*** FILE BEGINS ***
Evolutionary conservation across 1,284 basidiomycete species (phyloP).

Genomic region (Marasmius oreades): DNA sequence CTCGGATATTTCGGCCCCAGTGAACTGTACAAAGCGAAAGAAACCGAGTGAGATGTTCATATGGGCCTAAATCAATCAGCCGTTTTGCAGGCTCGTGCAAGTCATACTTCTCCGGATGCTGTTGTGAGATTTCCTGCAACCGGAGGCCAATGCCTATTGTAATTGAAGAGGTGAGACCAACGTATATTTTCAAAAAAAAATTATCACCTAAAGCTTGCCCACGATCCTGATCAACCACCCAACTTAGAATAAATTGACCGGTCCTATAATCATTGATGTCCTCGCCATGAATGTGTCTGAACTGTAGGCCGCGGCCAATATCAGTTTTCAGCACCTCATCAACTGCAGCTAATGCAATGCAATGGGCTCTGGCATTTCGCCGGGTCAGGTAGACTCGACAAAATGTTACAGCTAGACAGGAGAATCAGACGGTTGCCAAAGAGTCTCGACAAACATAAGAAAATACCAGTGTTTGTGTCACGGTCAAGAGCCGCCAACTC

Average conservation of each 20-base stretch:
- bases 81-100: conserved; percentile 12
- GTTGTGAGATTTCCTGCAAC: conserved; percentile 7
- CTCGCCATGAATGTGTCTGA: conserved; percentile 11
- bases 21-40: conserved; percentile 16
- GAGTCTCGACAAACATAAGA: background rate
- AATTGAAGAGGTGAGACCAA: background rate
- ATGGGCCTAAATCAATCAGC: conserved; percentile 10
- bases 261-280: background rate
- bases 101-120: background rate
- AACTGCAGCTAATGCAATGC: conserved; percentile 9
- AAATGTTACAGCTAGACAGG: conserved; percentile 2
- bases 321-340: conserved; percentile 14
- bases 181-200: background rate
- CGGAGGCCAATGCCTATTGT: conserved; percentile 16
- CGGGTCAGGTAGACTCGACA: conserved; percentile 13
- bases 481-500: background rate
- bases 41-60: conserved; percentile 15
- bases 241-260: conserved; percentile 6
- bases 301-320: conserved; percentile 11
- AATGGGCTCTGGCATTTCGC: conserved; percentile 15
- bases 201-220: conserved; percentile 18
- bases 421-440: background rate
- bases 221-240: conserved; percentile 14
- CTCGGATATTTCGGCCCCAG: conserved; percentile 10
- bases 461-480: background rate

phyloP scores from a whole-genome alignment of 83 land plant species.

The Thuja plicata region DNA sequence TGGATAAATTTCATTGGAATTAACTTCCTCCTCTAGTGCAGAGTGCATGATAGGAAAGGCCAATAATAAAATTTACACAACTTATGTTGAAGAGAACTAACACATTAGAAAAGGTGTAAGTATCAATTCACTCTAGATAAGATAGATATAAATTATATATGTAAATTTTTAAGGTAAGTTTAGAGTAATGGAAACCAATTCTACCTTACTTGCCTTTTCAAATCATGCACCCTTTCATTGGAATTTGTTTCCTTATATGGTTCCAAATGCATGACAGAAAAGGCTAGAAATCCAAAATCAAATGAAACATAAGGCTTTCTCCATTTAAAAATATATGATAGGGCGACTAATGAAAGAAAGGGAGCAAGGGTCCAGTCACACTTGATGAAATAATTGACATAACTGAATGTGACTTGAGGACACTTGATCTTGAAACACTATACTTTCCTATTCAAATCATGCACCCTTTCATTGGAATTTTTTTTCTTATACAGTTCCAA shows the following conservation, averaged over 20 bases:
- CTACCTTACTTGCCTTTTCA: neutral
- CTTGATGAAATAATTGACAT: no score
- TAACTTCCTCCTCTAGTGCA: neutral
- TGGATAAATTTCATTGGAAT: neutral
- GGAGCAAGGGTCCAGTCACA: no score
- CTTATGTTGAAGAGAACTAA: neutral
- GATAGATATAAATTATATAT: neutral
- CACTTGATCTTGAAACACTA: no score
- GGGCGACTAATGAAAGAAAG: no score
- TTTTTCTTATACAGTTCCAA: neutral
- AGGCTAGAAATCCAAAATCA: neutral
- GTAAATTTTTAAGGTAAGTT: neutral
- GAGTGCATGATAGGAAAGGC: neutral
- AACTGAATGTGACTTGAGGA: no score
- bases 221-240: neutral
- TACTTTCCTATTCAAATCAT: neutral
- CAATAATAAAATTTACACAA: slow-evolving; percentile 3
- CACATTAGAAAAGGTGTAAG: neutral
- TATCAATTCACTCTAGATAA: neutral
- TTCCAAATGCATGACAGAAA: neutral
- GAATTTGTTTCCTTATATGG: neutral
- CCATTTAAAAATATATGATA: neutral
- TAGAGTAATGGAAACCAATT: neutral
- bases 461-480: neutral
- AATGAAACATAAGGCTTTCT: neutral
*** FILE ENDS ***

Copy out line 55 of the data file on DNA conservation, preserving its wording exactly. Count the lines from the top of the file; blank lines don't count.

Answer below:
- AATGAAACATAAGGCTTTCT: neutral